14. The method of claim 10 wherein a rate of translation is determined as a function of variables from among a list comprised of type and process temperature, deposited material, desired deposition thickness, ambient temperature within the process chamber, quality of a vacuum condition within the process chamber and desired deposition area.
15. The method of claim 10 wherein the semiconductor process chamber comprises a deposition chamber.
16. The method of claim 10 wherein the rotation comprises rotating the at least one non-planar substrate about a lengthwise axis.
17. A method of depositing material on a non-planar surface, comprising:
a. providing a deposition chamber having an ingress and an egress, wherein the ingress and egress are operable to allow passage of at least one non-planar substrate therethrough;
b. moving the at least one non-planar substrate down a translational path through the deposition chamber; and
c. rotating the at least one non-planar substrate as the non-planar substrate moves down the translational path through the deposition chamber; and,
d. performing at least one semiconductor deposition on the at least one non-planar substrate concurrently with the rotation of the at least one non-planar substrate down the translational path such that at least a portion of the surface area of the at least one non-planar substrate is exposed to the semiconductor deposition.
18. The method of claim 17 wherein a path between the ingress and egress is the translational path.
19. The method of claim 17 wherein the at least one non-planar substrate is loaded on a tray with a plurality of other non-planar substrates for increased throughput.
20. The method of claim 17 wherein a rate of rotation is determined as a function of variables from among a list comprised of type and process temperature, deposited material, desired deposition thickness, ambient temperature within the process chamber, quality of a vacuum condition within the process chamber and desired deposition area.
21. The method of claim 17 wherein a rate of translation is determined as a function of variables from among a list comprised of type and process temperature, deposited material, desired deposition thickness, ambient temperature within the process chamber, quality of a vacuum condition within the process chamber and desired deposition area.
22. The method of claim 17 wherein the rotation comprises rotating the at least one non-planar substrate about a lengthwise axis.
23. An apparatus for semiconductor processing onto a non-planar substrate, comprising:
a. a semiconductor process chamber having an ingress and an egress, wherein the ingress and egress are operable to allow passage of at least one non-planar substrate therethrough;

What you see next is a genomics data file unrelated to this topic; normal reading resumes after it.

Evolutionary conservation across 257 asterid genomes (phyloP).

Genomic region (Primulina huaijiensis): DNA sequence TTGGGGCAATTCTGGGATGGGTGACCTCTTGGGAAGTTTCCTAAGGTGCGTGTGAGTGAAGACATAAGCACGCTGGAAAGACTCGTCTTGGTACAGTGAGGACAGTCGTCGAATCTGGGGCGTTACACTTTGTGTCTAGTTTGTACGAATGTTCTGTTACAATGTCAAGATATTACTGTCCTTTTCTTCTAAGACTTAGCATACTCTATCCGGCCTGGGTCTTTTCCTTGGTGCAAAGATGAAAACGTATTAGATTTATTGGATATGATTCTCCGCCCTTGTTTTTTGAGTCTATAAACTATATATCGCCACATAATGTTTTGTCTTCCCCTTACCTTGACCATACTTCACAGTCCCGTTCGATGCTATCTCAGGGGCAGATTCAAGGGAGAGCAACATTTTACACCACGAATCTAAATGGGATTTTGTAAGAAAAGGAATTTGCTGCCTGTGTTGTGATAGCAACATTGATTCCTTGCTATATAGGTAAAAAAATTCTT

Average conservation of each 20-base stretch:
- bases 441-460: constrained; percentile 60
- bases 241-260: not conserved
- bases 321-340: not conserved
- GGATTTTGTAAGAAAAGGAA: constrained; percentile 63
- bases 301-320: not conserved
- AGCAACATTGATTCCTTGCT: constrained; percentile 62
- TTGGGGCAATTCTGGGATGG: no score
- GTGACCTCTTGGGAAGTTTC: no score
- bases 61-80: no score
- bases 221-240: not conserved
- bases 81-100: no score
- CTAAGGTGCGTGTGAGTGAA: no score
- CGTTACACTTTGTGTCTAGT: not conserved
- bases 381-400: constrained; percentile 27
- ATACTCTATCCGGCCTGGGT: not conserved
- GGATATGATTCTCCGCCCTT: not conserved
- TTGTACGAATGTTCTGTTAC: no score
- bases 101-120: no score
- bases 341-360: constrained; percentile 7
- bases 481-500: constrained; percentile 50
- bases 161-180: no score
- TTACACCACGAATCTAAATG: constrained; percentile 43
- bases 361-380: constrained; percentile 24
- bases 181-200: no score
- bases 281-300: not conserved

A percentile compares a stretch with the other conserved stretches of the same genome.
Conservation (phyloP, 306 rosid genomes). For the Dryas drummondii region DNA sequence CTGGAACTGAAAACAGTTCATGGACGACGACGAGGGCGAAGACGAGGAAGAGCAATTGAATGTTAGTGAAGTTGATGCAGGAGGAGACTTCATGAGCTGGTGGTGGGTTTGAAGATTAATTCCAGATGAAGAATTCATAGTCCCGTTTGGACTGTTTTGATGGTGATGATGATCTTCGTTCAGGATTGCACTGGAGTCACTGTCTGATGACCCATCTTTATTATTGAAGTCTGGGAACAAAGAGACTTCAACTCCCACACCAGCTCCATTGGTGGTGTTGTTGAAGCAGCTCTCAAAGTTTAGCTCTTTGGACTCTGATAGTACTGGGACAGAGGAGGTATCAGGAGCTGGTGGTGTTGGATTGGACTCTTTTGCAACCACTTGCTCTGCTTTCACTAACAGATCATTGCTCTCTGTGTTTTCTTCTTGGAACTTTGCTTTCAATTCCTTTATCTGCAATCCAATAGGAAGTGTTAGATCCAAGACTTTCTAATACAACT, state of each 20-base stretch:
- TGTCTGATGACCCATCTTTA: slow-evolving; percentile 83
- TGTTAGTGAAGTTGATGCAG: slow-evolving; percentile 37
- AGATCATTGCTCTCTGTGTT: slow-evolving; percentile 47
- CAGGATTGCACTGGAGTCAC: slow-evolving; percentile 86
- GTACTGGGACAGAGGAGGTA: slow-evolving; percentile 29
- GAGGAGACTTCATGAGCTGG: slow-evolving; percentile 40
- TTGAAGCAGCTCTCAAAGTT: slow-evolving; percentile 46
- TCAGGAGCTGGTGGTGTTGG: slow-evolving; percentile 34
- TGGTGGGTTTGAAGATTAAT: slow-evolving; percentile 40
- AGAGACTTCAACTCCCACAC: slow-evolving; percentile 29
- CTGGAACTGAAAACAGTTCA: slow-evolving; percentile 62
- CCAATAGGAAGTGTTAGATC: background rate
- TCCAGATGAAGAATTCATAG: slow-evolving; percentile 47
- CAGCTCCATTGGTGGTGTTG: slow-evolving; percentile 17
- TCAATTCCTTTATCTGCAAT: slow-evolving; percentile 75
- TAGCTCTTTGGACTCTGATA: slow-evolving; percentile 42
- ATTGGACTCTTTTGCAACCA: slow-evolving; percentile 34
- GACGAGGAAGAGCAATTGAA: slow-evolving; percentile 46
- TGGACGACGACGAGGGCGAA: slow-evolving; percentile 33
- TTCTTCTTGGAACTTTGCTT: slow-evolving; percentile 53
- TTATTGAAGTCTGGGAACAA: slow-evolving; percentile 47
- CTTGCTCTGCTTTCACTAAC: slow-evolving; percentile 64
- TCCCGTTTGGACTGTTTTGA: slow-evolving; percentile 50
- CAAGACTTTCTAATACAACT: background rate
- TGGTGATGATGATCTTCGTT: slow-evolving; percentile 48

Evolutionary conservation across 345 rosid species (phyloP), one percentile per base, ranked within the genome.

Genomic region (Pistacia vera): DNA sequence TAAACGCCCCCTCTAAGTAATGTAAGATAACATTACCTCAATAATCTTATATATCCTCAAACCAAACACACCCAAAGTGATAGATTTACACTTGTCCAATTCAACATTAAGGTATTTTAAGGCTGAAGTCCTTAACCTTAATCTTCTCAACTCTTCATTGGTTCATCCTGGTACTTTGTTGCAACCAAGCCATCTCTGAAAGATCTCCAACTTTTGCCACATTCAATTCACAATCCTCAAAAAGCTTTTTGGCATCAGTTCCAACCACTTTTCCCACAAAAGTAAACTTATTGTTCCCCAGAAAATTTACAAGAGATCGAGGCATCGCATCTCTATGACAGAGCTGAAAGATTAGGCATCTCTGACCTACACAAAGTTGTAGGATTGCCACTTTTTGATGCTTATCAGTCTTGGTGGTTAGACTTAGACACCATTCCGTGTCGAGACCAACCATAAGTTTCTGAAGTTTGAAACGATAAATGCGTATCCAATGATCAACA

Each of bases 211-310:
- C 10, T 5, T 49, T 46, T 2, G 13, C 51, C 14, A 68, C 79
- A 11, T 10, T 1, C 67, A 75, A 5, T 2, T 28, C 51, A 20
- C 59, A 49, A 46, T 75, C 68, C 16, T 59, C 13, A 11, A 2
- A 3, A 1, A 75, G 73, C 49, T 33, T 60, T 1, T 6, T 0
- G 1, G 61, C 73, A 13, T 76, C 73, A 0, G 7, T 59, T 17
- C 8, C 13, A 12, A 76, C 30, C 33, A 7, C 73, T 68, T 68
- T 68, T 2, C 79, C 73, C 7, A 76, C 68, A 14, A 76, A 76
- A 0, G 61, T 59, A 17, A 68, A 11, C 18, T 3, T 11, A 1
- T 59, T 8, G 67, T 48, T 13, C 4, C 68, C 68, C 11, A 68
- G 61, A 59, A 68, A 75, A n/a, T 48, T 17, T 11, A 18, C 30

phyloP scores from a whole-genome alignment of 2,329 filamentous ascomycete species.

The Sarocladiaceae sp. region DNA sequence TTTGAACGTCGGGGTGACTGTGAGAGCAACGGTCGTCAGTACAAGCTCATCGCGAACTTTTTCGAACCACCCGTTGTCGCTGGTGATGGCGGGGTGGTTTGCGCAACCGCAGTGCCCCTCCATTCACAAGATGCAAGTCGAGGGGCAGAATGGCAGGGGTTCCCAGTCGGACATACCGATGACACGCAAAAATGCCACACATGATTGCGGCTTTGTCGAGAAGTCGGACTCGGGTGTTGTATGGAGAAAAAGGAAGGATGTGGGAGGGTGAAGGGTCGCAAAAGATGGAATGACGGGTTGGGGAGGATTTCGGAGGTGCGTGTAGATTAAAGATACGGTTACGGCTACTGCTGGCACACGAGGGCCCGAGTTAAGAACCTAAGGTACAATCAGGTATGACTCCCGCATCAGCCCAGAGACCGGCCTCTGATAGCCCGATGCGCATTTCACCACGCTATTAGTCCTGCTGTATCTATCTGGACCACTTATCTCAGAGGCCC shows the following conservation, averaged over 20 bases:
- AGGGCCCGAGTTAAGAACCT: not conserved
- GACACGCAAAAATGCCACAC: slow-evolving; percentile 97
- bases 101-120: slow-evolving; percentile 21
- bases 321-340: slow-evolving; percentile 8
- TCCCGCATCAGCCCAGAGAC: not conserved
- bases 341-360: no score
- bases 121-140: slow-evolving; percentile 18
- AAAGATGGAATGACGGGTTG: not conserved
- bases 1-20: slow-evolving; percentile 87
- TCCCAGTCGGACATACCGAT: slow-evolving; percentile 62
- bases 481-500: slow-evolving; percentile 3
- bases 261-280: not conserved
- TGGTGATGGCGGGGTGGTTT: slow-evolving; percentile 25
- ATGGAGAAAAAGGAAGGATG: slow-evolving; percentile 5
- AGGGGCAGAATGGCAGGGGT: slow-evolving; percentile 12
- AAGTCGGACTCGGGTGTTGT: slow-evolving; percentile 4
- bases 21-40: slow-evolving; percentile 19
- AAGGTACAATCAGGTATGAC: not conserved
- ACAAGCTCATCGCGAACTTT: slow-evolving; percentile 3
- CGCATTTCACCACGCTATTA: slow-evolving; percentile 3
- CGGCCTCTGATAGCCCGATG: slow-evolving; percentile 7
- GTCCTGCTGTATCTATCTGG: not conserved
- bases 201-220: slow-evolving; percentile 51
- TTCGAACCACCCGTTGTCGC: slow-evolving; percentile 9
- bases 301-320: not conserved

b. means for moving the at least one non-planar substrate down a translational path through the semiconductor process chamber;
c. means for rotating the at least one non-planar substrate as the non-planar substrate moves down the translational path through the semiconductor process chamber; and
d. means for performing a semiconductor process on the at least one non-planar substrate concurrently with the rotation of the at least one non-planar substrate down the translational path such that at least a portion of the surface area of the at least one non-planar substrate is exposed to the semiconductor process.
24. The apparatus of claim 23 wherein a path between the ingress and egress is the translational path.
25. The apparatus of claim 23 wherein the at least one non-planar substrate is loaded on a tray with a plurality of other non-planar substrates for increased throughput.
26. The apparatus of claim 23 wherein a rate of rotation is determined as a function of variables from among a list comprised of type and process temperature, deposited material, desired deposition thickness, ambient temperature within the process chamber, quality of a vacuum condition within the process chamber and desired deposition area.
27. The apparatus of claim 23 wherein a rate of translation is determined as a function of variables from among a list comprised of type and process temperature, deposited material, desired deposition thickness, ambient temperature within the process chamber, quality of a vacuum condition within the process chamber and desired deposition area.
28. The apparatus of claim 23 wherein the semiconductor process is any among a list comprised of sputter deposition, reactive sputter deposition and evaporation deposition.
29. The apparatus of claim 23 wherein the semiconductor process chamber comprises a deposition chamber.
30. The apparatus of claim 23 wherein the rotation comprises rotating the at least one non-planar substrate about a lengthwise axis.
31. An apparatus for semiconductor processing onto a non-planar substrate, comprising:
a. a semiconductor process chamber having an ingress and an egress, wherein the ingress and egress are operable to allow passage of at least one non-planar substrate therethrough;
b. a motion mechanism for moving the at least one non-planar substrate down a translational path through the semiconductor process chamber;
c. a rotation mechanism for rotating the at least one non-planar substrate as the non-planar substrate moves down the translational path through the semiconductor process chamber; and